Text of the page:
Compare-O First Look: Specialized S-Works Stumpjumper FSR EVO 29

29er Enduro Enduro Compare-O 2014

This article is part of the Mtbr’s Enduro Compare-O. See all the stories in this special section here–

World’s oldest mass-produced mountain bike? The Specialized Stumpjumper, 33 years young and still going strong. Sure the 2014 models share little more than a name with their fully rigid predecessors from the early 1980s. But the basic DNA remains the same. This is Specialized’s do-it-all trail taming machine.

All told there are 11 different 2014 Stumpjumper bikes—eight 29er, three 26er, zero 27.5. Prices range from $2,900 to $9,500. Our S-Works Stumpjumper FSR EVO 29 test rig has a $9000 price tag and boatload of alluring features and top-shelf parts spec thanks to the EVO designation, which essentially means it’s a tricked out version of the normal model, outfitted the way Specialized’s employees would want.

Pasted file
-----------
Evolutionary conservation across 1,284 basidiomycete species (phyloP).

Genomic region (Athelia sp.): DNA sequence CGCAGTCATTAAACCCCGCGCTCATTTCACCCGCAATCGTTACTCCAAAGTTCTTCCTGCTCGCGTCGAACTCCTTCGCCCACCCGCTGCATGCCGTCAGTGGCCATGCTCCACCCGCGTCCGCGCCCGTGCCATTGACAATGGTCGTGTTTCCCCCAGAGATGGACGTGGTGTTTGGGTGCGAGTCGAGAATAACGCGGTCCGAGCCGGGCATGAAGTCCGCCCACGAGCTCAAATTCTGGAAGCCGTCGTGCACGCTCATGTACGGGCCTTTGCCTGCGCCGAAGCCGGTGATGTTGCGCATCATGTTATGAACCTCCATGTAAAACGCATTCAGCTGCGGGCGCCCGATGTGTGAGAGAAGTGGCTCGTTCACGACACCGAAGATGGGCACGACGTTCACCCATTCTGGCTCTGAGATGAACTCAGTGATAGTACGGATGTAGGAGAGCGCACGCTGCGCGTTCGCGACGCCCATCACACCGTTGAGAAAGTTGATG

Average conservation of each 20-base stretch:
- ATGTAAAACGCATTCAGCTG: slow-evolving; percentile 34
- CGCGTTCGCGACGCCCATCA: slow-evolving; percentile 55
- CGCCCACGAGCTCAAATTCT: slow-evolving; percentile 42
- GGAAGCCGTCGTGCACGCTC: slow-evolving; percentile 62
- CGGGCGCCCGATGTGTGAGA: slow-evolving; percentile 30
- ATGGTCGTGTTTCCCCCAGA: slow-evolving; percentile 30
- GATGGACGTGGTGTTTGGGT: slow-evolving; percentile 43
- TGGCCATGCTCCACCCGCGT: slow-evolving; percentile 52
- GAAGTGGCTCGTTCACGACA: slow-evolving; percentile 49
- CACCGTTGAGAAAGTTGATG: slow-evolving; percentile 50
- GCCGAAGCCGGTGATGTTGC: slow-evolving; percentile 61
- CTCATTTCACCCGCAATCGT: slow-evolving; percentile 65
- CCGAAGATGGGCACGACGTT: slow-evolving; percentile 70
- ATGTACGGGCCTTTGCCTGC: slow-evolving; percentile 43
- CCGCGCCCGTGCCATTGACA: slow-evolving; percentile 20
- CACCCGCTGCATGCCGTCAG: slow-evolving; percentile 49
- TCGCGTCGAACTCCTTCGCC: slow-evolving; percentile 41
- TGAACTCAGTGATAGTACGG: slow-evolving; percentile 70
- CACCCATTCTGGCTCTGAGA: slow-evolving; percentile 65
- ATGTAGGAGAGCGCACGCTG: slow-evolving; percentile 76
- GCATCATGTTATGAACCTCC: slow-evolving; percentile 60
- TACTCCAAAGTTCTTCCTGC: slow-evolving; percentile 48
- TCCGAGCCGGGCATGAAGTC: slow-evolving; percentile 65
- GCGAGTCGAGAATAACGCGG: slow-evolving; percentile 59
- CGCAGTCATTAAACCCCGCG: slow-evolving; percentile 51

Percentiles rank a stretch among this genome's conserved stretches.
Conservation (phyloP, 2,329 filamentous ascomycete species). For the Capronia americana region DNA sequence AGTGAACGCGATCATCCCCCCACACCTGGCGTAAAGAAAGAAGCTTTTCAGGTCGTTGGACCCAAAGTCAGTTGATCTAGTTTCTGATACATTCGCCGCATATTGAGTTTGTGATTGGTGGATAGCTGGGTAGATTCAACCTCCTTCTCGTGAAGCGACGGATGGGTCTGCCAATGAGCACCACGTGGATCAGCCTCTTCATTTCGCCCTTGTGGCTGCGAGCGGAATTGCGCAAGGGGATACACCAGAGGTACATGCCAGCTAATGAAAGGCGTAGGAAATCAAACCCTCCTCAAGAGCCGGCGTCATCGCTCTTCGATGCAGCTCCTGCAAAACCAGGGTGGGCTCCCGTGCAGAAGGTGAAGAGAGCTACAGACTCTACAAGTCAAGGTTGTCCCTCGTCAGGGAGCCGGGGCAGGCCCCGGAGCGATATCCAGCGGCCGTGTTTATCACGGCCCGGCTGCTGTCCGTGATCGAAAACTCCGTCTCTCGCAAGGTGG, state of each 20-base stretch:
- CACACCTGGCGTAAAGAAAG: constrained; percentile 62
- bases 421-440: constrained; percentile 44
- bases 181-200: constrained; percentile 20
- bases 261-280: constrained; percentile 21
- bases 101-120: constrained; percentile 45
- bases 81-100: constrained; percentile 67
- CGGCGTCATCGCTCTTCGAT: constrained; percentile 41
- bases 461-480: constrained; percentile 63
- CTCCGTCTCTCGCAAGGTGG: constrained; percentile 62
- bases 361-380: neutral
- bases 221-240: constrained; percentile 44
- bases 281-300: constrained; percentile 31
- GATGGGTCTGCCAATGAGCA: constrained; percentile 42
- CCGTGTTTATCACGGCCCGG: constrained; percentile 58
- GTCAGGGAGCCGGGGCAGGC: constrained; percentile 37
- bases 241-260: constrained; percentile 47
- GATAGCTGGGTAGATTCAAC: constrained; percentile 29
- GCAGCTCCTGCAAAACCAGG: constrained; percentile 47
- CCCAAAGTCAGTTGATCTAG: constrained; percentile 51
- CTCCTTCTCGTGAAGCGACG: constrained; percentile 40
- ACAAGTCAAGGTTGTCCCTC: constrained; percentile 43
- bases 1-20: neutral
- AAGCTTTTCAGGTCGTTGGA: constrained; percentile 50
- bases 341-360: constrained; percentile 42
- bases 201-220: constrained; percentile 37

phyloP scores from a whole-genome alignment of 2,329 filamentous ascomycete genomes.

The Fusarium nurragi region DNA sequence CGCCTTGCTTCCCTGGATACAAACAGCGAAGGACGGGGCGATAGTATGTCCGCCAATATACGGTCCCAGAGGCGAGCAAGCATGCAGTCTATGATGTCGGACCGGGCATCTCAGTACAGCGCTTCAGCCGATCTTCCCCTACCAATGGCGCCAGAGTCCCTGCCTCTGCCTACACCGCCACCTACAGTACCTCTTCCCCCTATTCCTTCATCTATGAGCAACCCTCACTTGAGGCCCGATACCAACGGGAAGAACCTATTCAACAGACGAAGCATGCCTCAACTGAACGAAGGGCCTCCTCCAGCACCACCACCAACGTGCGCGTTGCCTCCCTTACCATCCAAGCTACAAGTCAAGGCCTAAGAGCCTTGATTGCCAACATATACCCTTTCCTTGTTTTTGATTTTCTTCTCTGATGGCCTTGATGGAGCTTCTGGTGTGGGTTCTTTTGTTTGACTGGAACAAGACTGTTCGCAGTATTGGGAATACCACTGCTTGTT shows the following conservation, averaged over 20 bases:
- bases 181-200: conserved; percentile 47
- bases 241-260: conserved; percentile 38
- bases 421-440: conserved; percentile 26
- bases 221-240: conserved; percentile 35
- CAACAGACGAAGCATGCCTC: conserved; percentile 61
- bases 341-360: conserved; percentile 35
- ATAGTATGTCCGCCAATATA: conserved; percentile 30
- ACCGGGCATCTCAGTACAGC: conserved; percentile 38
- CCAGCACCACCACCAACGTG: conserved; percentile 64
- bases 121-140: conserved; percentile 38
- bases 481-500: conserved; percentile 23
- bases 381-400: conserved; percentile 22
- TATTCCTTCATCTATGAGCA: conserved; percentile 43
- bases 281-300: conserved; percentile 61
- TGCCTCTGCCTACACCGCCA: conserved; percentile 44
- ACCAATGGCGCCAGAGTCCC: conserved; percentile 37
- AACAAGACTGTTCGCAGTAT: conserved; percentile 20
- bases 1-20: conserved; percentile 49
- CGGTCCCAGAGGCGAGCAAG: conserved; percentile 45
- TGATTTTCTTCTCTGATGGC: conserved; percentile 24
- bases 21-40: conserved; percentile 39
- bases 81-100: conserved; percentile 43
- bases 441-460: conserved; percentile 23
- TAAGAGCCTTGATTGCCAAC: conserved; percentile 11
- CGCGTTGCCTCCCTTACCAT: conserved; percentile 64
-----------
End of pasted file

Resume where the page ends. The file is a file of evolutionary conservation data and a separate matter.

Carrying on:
In this case that means a 135mm FOX Float CTD factory shock with AUTOSAG and Kashima coating, a 140mm RockShox Pike RCT3 fork, Avid X0 Trail World Cup hydraulic disc brakes with four-piston calipers, and carbon Roval Traverse SL 29 142+ wheels wrapped in tubeless-ready Specialized Butcher and Purgatory Control 29 2.3-inch tires. Can’t argue with any of that, or the bike’s weight, which is a spry 26.16 pounds sans pedals. No doubt this silver-painted rig will shine going up or down, but just how brightly when compared to the competition is the real question.

Spec Highlights

The S-Works Stumpjumper FSR EVO 29er is built with an alloy rear triangle mated to a FACT 9m carbon front triangle. Geometry is slacker than the non-EVO version, with 135mm of rear travel provided by a FOX Float CTD factory shock with AUTOSAG and Kashima coating. Other frame highlights include full-cartridge bearing pivots, a PressFit 30 bottom bracket, and 142mm dropouts.